Next week, your iPhone will get a massive update. Called iOS 14.5, it brings improvements for Apple’s (AAPL) smartphone including its controversial App Tracking Transparency, which will let you choose whether apps track your activity across the web. It will also feature support for Apple’s AirTags, new tracking devices that keep you from losing your stuff.
The update even includes crowd-sourced traffic warnings for Apple Maps, making it even more of a Google (GOOG, GOOGL) Maps competitor, and the ability to change your default music app. With so much packed in, this is one of the largest-ever mid-cycle updates for the iPhone’s operating system.
Here’s what else you can expect out of iOS 14.5.
App Tracking Transparency
This will be the most noticeable change. Apple Tracking Transparency lets users deny an app's ability to track your IDFA, or identification for advertisers, a piece of Apple code that lets advertisers understand your browsing habits to target you with ads.
When you download an app, or fire one up after installing iOS 14.5, App Tracking Transparency will ask if you'd like the app to track your web activity. If you choose to be tracked, the app will see your online habits and send you targeted ads. If you don’t, you’ll see general ads.
Apple says the feature improves consumers’ privacy, while Facebook contends the feature will hurt small businesses because many people will opt out of being tracked — making it harder for companies to target ads. Of course, the Apple Tracking Transparency feature could also hurt Facebook’s bottom line, since it relies on those advertising dollars.
What does it mean for you? If you opt out of being tracked, you’ll probably stop seeing 8,000 ads for bagels after you ship a dozen of them to your sister for her birthday.
AirTags are coming
Apple’s new AirTag tracking devices are coming next week, and iOS 14.5 is bringing you all the capabilities you’ll need to use the gadgets with your new iPhone.
AirTags help you keep track of real-world items you can’t afford to lose. Think your keys, wallet, purse, even your TV remote. The AirTags use two types of technology to help you track them from your iPhone: Bluetooth and Ultra-Wide Band.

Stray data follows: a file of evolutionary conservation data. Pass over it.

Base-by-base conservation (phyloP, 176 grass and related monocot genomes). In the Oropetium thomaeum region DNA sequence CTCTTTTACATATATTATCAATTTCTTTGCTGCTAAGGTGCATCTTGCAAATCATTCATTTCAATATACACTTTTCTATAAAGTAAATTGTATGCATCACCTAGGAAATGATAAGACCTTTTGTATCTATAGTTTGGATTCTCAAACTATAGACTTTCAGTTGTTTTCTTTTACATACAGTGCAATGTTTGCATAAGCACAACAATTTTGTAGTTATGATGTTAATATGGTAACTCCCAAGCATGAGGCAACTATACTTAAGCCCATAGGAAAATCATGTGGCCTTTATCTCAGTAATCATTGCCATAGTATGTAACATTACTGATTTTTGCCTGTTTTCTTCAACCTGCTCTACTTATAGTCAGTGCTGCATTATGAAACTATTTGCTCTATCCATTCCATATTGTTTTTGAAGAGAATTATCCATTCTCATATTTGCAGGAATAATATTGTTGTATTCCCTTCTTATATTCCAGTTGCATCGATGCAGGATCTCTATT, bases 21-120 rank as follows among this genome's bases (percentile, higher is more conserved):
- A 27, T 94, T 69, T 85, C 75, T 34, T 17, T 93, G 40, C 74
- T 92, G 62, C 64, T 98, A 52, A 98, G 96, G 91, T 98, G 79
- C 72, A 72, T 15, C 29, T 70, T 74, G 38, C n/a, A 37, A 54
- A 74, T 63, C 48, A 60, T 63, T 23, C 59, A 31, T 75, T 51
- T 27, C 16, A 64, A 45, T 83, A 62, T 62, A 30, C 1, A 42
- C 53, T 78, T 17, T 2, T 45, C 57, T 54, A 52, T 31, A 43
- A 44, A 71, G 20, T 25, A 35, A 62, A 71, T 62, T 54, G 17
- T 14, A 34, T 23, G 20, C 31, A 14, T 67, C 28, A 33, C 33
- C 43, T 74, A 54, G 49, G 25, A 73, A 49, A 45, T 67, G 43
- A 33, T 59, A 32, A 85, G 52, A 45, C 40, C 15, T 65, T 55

You know what Bluetooth is already, the technology that lets your devices communicate with each other, but Ultra-Wide Band might be new. Essentially, it’s a form of connectivity that enables incredibly precise tracking. We’re talking so precise, your iPhone will tell you which direction to turn and how many feet away your keys are in your house. Bluetooth can’t do that. And GPS isn’t accurate enough.
You’ll be able to track your AirTags via the FindMy app on your iPhone, and we’ll have a full deep dive into what they’re like to use next week.
New Siri voices
IOS 14.5 is also bringing big changes to Siri’s voice options, for the first time offering up Black American voices — one female and one male.
Changing the voice option just requires you to go into the iOS settings menu and navigate to Siri & Search. From there you'll be able to choose from four American Siri voices. That's not all, though. Siri will also stop using a female voice by default, instead letting you choose a digital assistant as you set up your phone.
Siri is also letting users change their default music option. Now, instead of your iPhone starting up Apple Music when you ask Siri to play a song, you’ll be able to listen through Spotify or any other app. The feature works the first time you request a song from Siri after upgrading to iOS 14.5. You’ll then get a prompt asking what music service you’d like to make your default.
Unlocking your phone with Face ID while wearing a mask
We've all been wearing masks for about a year now, and outside of foggy glasses, one of the downsides is that you can't unlock your iPhone using Face ID.
Apple has added a workaround to iOS 14.5, though you’ll need an Apple Watch to use it. The feature works if you’ve got your Apple Watch on and unlocked. When you have a mask on and go to unlock your phone with Face ID, your phone will get a signal from your watch that it’s safe to unlock.
It's helpful for sure, but you'll also need an accessory that costs at least $199, so it might not be worth it for non-Apple Watch users.
Apple Maps gets crowdsourced traffic events
Apple Maps is catching up with the likes of Waze and Google Maps by adding crowdsourced traffic events. The feature will let users report things like accidents, speed traps, and more via Apple Maps so their fellow drivers can know what's on the road ahead.
It's certainly a helpful feature that makes Apple Maps even more appealing, but I'm not too certain it will draw users away from Google Maps. Either way, it should be fun to check out.
Your phone should start downloading the update automatically as soon as it’s available next week, or you can manually download it via the Settings app.
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